Solo and cooperative modes work very similarly, with solo having you take on one set of enemies, and coop having two. The set up for players is identical for competitive play, with characters being placed in specific map locations. Enemies are then placed on control zones by drawing them randomly and placing them in the respective locations. Enemy character activations alternate between player turns, and only one enemy will activate. This is determined by an enemy deck (solo mode only), and also indicated what buff they will gain. They then check for attacks, and if there is none available, they move and check again.
The objective for players is to venture into dungeons and control crystals. This is done through using the portals associated to the block hills. If entered, with no characters on said hill, the hill is flipped to show the dungeon. Now the character must traverse it to acquire the crystal - collecting all six wins you the game.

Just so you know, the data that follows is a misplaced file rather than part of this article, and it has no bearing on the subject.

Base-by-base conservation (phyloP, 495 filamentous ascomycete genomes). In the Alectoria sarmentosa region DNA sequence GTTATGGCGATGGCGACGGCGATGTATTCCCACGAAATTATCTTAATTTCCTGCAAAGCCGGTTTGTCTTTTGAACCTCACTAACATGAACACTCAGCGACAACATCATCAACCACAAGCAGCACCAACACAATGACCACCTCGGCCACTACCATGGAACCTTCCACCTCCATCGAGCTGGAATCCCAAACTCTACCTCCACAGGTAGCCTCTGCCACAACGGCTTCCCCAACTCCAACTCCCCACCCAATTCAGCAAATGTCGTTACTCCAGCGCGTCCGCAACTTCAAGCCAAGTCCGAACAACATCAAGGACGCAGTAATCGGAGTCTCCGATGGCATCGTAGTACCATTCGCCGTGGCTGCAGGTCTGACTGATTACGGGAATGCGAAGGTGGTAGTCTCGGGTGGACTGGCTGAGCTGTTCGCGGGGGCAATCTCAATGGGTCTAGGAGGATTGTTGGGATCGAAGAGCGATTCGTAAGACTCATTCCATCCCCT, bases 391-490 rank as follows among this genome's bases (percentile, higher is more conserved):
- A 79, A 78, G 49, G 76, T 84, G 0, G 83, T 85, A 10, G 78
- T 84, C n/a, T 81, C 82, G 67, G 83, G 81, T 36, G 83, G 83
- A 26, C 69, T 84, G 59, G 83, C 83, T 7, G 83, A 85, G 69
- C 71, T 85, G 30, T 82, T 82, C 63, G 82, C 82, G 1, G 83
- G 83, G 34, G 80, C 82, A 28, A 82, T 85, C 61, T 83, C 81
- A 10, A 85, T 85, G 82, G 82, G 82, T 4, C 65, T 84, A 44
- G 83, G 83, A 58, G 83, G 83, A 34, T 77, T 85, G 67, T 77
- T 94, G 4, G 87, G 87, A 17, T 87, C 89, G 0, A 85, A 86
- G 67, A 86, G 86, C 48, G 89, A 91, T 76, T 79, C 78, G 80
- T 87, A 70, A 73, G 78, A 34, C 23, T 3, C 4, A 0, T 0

The obstacles in this game mode are the enemy characters, and time. Every turn, you're one tick closer to game over. You either win the game in seven turns (11 for coop), or gain more time. This is done through capturing enemy units and is essential for any chance of winning. However, enemies do not stay captured. The enemy sets work from character cards much like the players, but they work from the solo card side. This generally buffs them and removes their mana/ammo count, so they don't need to restock or check for wasted ammo.
How It Feels to Play